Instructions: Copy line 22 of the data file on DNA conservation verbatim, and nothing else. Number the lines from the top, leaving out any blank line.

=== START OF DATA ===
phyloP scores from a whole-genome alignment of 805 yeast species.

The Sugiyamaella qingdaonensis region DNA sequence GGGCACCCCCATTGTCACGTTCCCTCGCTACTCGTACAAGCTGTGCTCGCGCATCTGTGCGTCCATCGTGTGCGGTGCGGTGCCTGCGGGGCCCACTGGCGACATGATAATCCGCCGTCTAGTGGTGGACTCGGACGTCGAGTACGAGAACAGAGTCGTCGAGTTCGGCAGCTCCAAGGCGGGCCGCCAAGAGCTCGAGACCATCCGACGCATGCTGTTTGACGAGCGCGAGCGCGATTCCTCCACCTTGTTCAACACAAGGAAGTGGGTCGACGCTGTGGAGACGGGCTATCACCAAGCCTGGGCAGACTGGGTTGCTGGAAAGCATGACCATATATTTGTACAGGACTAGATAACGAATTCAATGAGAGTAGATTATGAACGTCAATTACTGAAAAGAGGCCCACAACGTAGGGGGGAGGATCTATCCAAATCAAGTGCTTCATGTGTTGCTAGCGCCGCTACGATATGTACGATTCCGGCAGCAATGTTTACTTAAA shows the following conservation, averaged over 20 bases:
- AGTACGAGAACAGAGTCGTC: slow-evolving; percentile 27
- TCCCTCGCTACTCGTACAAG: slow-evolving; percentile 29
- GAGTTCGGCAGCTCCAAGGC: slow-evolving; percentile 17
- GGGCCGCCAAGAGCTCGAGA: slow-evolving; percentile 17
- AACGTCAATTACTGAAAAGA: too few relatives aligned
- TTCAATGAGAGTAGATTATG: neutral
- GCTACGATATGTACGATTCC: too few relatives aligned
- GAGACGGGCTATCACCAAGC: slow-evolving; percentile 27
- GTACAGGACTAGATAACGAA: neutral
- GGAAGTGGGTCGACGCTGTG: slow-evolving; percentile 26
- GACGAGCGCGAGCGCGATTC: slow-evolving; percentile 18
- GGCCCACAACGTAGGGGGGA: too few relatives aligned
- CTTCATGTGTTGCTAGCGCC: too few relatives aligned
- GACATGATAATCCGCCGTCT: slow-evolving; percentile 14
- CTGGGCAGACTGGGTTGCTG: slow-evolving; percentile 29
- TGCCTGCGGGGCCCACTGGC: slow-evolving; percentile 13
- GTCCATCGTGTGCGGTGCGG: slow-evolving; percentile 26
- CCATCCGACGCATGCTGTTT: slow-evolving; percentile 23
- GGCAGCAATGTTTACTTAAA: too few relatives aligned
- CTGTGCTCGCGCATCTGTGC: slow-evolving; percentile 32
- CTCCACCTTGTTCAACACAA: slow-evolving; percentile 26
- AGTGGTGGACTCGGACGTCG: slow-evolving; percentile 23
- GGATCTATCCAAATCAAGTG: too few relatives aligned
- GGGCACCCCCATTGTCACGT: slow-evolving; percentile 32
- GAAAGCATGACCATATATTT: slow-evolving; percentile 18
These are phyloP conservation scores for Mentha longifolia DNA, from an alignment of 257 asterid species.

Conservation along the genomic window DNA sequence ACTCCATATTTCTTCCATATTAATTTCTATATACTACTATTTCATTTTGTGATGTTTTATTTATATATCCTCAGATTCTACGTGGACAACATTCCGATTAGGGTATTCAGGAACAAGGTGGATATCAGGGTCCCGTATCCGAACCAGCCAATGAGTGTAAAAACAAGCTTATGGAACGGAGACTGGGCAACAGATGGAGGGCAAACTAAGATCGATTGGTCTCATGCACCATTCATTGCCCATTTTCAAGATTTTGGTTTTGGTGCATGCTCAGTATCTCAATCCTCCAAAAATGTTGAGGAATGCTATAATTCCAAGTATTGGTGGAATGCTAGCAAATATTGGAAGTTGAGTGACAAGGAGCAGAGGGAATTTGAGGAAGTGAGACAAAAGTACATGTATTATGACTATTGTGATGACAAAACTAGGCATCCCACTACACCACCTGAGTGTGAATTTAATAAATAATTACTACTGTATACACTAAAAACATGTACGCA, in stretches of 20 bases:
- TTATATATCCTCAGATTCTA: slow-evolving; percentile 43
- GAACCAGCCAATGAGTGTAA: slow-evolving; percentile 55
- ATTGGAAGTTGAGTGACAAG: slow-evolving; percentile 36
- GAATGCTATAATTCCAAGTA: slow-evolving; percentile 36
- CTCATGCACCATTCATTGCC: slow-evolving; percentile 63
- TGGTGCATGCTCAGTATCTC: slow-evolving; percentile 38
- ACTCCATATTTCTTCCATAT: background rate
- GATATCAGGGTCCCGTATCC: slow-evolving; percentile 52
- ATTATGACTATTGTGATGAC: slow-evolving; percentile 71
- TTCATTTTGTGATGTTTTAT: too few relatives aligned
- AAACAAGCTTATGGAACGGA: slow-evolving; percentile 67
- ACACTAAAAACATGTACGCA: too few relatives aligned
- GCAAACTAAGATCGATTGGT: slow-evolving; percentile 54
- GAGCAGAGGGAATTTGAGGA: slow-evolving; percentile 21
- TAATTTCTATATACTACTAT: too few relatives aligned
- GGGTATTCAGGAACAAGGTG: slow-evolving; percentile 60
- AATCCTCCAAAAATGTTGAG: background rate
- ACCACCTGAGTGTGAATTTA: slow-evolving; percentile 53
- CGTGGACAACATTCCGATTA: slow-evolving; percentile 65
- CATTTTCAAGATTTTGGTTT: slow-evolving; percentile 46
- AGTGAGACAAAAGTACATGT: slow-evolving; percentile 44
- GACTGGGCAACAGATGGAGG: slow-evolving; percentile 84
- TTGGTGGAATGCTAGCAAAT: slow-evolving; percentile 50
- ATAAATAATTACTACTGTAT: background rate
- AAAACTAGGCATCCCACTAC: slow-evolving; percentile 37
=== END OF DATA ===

- CTGTGCTCGCGCATCTGTGC: slow-evolving; percentile 32